Comparison Test: Suzuki Burgman Vs. Honda Scooter

by Michael G. Sanchez

The Suzuki Burgman and Honda Silver Wing both combine the ease and practicality of a compact, efficient scooter with the capability of a small motorcycle. The machines are around-town commuters but with the necessary power to hit the highway when required. While the 2014 Burgman is currently available, Honda is still selling the 2013 version of the Silver Wing.

Generously Sized

In terms of size, the Suzuki and the Honda are very closely matched. The Suzuki, however, is heavier by about 70 pounds. Both scooters can carry two passengers and a generous complement of gear and supplies. The Suzuki Burgman is 89.2 inches long and 31.9 inches wide, and has a seat height of 29.7 inches. It rides on a 62.4-inch wheelbase and has a curb weight of 613 pounds. The Burgman has a 4-gallon fuel tank. Its under-seat storage compartment has a capacity of 1.98 cubic feet -- enough room to store two full-face helmets. The Honda Silver Wing measures 89.6 inches in length and 30.3 inches in width, and has a seat height of 29.7 inches -- identical to that of the Burgman. The Silver Wing's wheelbase stretches 63.0 inches. It weighs in at 541 pounds and it has a 4.2-gallon fuel tank. The Silver Wing's under-seat storage bin can hold 1.94 cubic feet of cargo.

Surprisingly Powerful

Both models feature impressively large engines and top speeds of approximately 100 mph. The Suzuki Burgman is powered by a 638 cc parallel twin. The dual-overhead-cam, fuel-injected and liquid-cooled engine has a 2.97-inch bore and a 2.81-inch stroke. Its compression ratio is 11.2-to-1. The Burgman utilizes Suzuki's SECVT continuously variable transmission, which offers three modes: Drive, Power and Manual. In Manual mode, the driver can select from six "gear" ranges. This gives the Suzuki an edge over the Honda in terms of performance and "fun-to-drive" factor. Motivation for the Honda Silver Wing is provided by a smaller, but still muscular 582 cc parallel-twin, fuel-injected engine. It has a bore of 2.83 inches and a 2.81-inch stroke. Its compression ratio is 10.2-to-1. The scooter uses Honda's V-Matic CVT.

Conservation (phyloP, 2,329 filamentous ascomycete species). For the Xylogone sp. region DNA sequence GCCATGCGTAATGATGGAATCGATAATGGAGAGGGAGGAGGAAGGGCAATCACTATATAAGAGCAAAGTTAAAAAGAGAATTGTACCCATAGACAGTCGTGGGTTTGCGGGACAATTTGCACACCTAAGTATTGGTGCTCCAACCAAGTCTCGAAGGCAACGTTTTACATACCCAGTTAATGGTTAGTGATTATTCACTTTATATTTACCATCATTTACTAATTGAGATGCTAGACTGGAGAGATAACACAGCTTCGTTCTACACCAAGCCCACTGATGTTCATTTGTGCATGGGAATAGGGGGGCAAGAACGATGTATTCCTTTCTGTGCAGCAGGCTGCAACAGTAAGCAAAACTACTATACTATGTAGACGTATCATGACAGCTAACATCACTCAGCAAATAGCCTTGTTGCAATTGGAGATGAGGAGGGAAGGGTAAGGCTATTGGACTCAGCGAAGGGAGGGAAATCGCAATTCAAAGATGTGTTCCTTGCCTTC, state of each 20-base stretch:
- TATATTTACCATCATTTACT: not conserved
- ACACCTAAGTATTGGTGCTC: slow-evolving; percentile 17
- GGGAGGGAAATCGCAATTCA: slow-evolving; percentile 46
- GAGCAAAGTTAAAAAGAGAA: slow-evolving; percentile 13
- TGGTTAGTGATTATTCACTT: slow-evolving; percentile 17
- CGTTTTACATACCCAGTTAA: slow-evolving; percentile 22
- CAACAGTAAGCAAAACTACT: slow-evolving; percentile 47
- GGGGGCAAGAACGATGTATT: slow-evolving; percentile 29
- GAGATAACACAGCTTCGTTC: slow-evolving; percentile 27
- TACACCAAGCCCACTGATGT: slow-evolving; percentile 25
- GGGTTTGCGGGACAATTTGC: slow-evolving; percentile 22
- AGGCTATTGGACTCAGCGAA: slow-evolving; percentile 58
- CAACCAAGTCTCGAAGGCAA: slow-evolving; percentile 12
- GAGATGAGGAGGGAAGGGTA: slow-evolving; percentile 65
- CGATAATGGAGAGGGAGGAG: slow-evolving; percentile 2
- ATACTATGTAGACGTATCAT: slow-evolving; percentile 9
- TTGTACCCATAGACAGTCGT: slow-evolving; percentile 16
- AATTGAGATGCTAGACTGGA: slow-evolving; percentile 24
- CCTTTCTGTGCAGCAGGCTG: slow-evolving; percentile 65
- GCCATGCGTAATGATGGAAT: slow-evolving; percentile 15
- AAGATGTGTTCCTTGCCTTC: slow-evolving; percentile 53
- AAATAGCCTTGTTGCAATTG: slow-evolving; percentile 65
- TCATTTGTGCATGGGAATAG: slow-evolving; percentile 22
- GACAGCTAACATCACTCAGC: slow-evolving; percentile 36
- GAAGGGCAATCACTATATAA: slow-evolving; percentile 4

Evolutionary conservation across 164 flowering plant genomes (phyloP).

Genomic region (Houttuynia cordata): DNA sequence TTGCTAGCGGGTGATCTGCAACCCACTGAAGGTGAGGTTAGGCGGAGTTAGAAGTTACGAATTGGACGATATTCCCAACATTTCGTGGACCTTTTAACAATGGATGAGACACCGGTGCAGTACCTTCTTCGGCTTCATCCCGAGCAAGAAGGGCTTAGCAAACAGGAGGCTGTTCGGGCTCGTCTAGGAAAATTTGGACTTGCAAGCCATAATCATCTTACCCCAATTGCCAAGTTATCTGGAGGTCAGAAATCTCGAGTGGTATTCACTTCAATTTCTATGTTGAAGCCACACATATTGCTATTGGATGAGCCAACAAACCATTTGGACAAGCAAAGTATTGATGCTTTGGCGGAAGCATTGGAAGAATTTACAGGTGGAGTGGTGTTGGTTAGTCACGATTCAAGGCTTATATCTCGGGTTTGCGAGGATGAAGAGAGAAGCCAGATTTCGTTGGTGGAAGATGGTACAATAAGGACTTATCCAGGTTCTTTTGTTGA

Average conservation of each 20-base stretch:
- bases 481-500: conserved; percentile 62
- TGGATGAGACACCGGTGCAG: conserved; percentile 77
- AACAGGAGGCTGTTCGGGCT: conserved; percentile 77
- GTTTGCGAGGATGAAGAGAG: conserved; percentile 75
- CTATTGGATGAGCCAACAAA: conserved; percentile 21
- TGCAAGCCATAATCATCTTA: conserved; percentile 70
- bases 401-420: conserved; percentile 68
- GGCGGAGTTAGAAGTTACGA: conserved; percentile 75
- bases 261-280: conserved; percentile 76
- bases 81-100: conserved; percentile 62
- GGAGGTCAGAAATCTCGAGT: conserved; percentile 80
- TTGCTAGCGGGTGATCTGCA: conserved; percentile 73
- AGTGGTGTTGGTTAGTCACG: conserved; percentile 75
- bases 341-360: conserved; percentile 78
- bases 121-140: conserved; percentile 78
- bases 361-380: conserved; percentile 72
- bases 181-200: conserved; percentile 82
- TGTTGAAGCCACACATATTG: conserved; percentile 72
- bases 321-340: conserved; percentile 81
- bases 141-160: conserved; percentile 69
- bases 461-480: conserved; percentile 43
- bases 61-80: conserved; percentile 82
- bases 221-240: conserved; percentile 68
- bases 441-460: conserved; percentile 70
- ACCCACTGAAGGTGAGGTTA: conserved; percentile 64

Luxurious Features

Both scooters were designed for comfort and day-to-day usability. Common features include large windscreens, aerodynamic full-body fairings, comfortable, well-padded seats and supplementary storage compartments. The Burgman features three small "glove box" compartments in the front fairing, while the Silver Wing has two. While both models are very comfy as far as scooters go, the Burgman has a bit more legroom than the Silver Wing and also boasts an adjustable windshield, as opposed the Honda's fixed unit. Particularly for taller riders, these two qualities give the Suzuki a definite edge.

Capable Suspension

The Burgman uses a telescopic front fork up front. The rear suspension is a swingarm setup, with a coil spring and oil-damped shock. The Burgman has a 15-inch wheel in the front and 14-incher in the back. It rides on a 120/70 front tire and a 160/60 rear tire. It features disc brakes front and rear with standard ABS. Like the Burgman, the Silver Wing employs a telescopic front fork. Out back, it uses a swingarm with dual shock absorbers. It rides on slightly smaller wheels than the Suzuki: a 14-incher in front and a 13-incher in the rear. These smaller-diameter wheels help make it more agile around town than the Burgman. On the highway, though, the Suzuki's larger wheels enhance stability. The Silver Wing uses a 120/80 front tire and a 150/70 rear. Like the Burgman, it comes standard with ABS.

Pricing and Fuel Economy Data

When it comes to price, the Honda has a distinct advantage. The 2014 Suzuki Burgman starts at $10,999. The 2013 Honda Silver Wing, on the other hand, begins at $9,270. For buyers on a budget, the Silver Wing's approximately $1,700 savings is a major win. When it comes to fuel economy, though, it is pretty much a toss-up between the two. Both scooters return an estimated 45 to 50 mpg in real-world, mixed driving.

About the Author

Michael G. Sanchez has been a professional writer for over 10 years. A lifelong car enthusiast and former senior mechanic, he has written on a wide range of automotive topics. He holds a bachelor's degree in English literature from Castleton State College. Sanchez started writing about cars as a part-time copywriter for a local dealership while still in high school.

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